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Stirling Agricultural Village National Historic Site of Canada

Stirling, Alberta, T0K, Canada

Formally Recognized: 1989/06/22

Stirling Agricultural Village National Historic Site of Canada; Parks Canada Agency/Agence Parcs Canada
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Other Name(s)

Stirling Agricultural Village National Historic Site of Canada
Stirling Agricultural Village
Village agricole de Stirling

Links and documents

Construction Date(s)

Listed on the Canadian Register: 2007/07/23

Statement of Significance

Description of Historic Place

Stirling Agricultural Village occupies one-square mile (260 hectares) of land in the heart of the short-grass prairie of southern Alberta, appearing as an oasis of trees and farmsteads amid a flat, open landscape. The one-section plat is laid out in a regular grid of wide streets with each ten-acre (4.1 hectares) block divided into large lots with widely spaced, wood-frame houses, agricultural outbuildings, gardens and animal pens. The village also includes a commercial area, a school and a church.

Heritage Value

Stirling Agricultural Village was designated a national historic site of Canada because it is the best surviving example of a Mormon agricultural village.

The heritage value of the village resides in its illustration of a typical Mormon settlement form from the turn of the twentieth century. It was introduced to southern Alberta by members of the Church of Jesus Christ of Latter-day Saints who settled in this region during the Great Wheat Boom era from the late 1890s to 1914. The village of Stirling was founded in 1899 through a partnership between the Alberta Railway and Irrigation Company and the LDS Church to bring American immigrants to build an irrigation canal and found two villages, Stirling and Cardston.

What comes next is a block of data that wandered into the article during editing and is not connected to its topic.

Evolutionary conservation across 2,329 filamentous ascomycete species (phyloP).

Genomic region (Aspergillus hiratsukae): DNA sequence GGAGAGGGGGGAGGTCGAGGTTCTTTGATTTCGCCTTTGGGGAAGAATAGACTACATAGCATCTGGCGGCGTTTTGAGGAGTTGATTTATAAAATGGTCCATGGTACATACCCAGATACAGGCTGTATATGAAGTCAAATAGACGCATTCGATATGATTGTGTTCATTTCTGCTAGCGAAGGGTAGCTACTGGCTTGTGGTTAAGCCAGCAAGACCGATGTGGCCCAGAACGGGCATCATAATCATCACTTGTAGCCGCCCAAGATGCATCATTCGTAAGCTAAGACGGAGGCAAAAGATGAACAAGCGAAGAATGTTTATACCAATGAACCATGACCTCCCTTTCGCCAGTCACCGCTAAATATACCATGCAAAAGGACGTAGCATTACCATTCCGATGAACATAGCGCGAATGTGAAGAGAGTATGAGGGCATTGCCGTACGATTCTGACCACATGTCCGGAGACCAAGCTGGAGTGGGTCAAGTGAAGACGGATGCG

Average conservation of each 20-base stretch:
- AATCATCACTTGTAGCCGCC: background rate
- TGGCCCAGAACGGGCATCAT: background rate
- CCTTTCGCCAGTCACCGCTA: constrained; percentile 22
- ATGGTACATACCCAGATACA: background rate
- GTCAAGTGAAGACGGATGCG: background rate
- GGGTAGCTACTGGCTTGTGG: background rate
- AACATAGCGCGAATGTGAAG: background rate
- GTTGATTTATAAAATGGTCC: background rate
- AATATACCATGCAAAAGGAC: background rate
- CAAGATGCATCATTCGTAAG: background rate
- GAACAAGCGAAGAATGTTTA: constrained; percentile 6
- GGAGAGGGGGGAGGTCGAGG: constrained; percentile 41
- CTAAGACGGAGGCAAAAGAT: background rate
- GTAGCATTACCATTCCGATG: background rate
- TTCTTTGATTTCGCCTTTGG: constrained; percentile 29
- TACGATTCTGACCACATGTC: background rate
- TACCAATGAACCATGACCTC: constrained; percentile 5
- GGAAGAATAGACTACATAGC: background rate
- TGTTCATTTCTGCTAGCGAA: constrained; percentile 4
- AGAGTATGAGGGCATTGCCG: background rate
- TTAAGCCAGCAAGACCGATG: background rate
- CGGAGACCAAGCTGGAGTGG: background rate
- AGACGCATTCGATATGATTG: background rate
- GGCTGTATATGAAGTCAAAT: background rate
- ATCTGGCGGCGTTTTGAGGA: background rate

Sources: Historic Sites and Monuments Board of Canada, Minutes, February 1989; Commemorative Integrity Statement, 1996.

Character-Defining Elements

Key features contributing to the heritage value of this site include:

- the location of the village near the Galt Canal and the junction of two regional railway lines,
- the one-square mile plat with its grid plan created by 100-foot (30.5 metres) wide streets forming ten-acre blocks, divided into eight lots of 1.25 acres (5058.6 square metres),
- remnants of ditches, culverts, levees, cisterns, and an irrigation channel that drew water from the Galt Canal,
- abundance of vegetation including poplars, cottonwoods, pine, elm, ash, and fruit trees; berry and flowering bushes; carrigana hedges; pastures; and gardens,
- surviving traditional farmsteads with house set back 25 feet (7.6 metres) from the street at one corner of the property, a shelter belt of trees or bushes along the street in front and beside the house, barns and outbuilding grouped at the back of the property, a garden close to the house with a nearby root cellar, with remainder of the lot for corrals and pasture,
- separation of lots with fences of varied materials and design,
- the presence of a school and a Mormon church,
- the collection of houses, barns and outbuildings that survive from the pre-World War Two period in their surviving form and materials.




Recognition Authority

Government of Canada

Recognition Statute

Historic Sites and Monuments Act

Recognition Type

National Historic Site of Canada

Recognition Date


Historical Information

Significant Date(s)

1890/01/01 to 1915/01/01
1899/01/01 to 1899/01/01

Theme - Category and Type

Developing Economies
Extraction and Production
Peopling the Land

Function - Category and Type




Architect / Designer




Additional Information

Location of Supporting Documentation

National Historic Sites Directorate, Documentation Centre, 5th Floor, Room 89, 25 Eddy Street, Gatineau, Quebec

Cross-Reference to Collection

Fed/Prov/Terr Identifier




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